I’m not saying every one of those names deserves to be on this list. But these are all notable players that ended their careers with the Cubs after the Walk of Fame was last updated in 1998. The only additions to the Cubs Hall that have occurred since then are players who were elected to the MLB Hall of Fame, names like Andre Dawson, Greg Maddux, Bruce Sutter, and Lee Smith. Sosa, Grace, and company are not Hall of Famers, so it doesn’t look like, before this year, there was a way to getting them on this list. The Cubs added one name to the Hall in 2021, non-player Margaret Donahue, so I wouldn’t be surprised to see one or more of them get an induction ceremony at Wrigley in the near future. What I’m trying to say is, obviously Mark Grace belongs here and will be here soon. Sammy? Obviously he belongs here and…will be here eventually? I think Zambrano belongs also, although that might take some convincing. Wood and Ramirez are borderline. The Sosa issue really is up in the air and ripe for some controversy, but don’t take Grace’s absence to mean anything. He’ll be in.

Post-War: Bob Rush (29)

I’m able to lump the whole of 1948-1988 together in one group because there is virtually no one missing, and there are probably too many. This has a lot to do with the timing of the first Cubs Hall of Fame. The voters in the 80s would still have fond memories of the players of their childhood and might lack some objectivity when it comes to their analysis. The only name I think is missing is Bob Rush. No one ever talks about this Cubs great, which often happens with pitchers not named Fergie or Greg or Three-Finger. Rush pitched 10 seasons for the Cubs, topping 200 innings in 8 of them, while posting a 3.71 ERA. But he played for some bad teams and tallied a record of 110-140. Nevertheless, he absolutely belongs.

Pre-war: Bill Nicholson (27), Claude Passeau (30), Lon Warneke (33), Bill Lee (39)

The Chicago Cubs of 1929-1938 (plus 1945) are legends, thus this era is also represented well. All of the sports world knows about 1908 and 2016 when it comes to the Cubs, but they might not know about the Cubs playing in the World Series 7 times between those dates, including 1929, ’32, ’35, ’38, and ’45. Gabby Hartnett, Charlie Root, and Stan Hack each played on four of those five teams. Hartnett and Root were batterymates for 15 seasons. This is probably my favorite Cubs era, despite the absence of a championship. As for Bill Nicholson, he is the Bob Rush of outfielders. Very solid player that often gets forgotten. 10 seasons, .840 OPS, led the league in HR and RBI twice. Passeau, Warneke, and Lee are less essential but I think they are worth a look.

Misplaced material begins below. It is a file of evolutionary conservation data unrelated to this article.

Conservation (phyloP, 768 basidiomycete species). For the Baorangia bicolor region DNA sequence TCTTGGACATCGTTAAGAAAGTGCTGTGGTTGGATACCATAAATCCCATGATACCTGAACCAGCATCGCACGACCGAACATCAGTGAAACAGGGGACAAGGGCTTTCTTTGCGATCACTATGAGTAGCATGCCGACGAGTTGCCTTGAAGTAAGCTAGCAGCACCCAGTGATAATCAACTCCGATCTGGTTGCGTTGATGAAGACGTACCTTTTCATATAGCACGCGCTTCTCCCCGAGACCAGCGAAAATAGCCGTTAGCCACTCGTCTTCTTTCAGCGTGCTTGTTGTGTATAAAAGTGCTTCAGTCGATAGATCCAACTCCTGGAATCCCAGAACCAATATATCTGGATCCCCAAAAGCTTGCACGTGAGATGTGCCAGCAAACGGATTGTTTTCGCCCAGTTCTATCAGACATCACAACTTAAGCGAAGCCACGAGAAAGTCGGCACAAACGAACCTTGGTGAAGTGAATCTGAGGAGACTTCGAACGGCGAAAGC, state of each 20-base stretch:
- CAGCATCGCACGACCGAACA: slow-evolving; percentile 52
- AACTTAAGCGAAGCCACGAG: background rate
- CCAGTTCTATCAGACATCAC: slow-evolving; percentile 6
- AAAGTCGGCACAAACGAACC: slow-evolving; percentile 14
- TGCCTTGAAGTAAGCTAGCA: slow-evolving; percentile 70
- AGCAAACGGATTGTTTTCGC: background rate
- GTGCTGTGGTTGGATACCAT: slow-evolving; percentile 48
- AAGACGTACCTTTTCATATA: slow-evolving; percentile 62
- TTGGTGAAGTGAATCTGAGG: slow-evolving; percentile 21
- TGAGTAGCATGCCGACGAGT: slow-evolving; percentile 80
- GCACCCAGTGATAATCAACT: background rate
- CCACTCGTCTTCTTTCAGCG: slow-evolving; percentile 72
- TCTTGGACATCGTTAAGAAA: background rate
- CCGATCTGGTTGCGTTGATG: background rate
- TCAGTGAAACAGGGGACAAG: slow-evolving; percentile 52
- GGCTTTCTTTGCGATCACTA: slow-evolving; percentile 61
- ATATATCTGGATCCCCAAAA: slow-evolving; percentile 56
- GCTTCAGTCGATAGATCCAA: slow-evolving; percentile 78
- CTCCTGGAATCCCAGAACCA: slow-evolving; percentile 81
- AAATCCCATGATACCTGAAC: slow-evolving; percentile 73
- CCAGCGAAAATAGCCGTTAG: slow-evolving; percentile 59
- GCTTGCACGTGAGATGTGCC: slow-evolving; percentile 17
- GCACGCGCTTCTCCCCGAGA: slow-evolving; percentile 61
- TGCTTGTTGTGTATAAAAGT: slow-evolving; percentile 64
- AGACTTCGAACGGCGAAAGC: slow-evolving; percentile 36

Tobacco cards: Cap Anson (2), Wild Bill Hutchinson (22), Ned Williamson (31), Johnny Kling (34), Bill Dahlen (37)

1885 Chicago White Stockings

An argument could be made that Cap Anson is the greatest Cub of all time. Of course, he was never actually a Cub. Back then (1876-1897) they were the White Stockings, and later the Colts. His career and statistical record would make him an obvious choice, but Cap is infamous for the role he played in perpetuating segregation in baseball. Obviously that is the reason the Cubs have chosen not to honor him, and I can’t argue against that. If I was constructing this list, I would include him but also include the whole story of Cap Anson on his plaque.

I know nothing about Wild Bill Hutchinson’s views on integrating baseball, but his career numbers indicate he should be honored by the Cubs. Only 7 seasons, but here are his innings pitched numbers for those seasons: 318, 603, 561, 622, 348, 279, 291. In my opinion, Wild Bill is the most glaring omission from the list. Everything else I can find a way to explain. There are two other 19th century pitchers included, Clarkson and Griffith. Both of them are in the MLB Hall of Fame, so maybe that’s the reason they made it. But non-HOF outfielders Jimmy Ryan and Bill Lange are on the list, which tells me they did indeed look closely at this era, and if that’s the case, I can’t believe they would leave off Hutchinson. He needs to be in. Two more of Anson’s teammates, Williamson and Dahlen, also deserve consideration. And Johnny Kling is the only Cubs star from the 1907-1908 World Series era that isn’t in the Cubs Hall.

Up next: They included that guy?

Published by allthecubs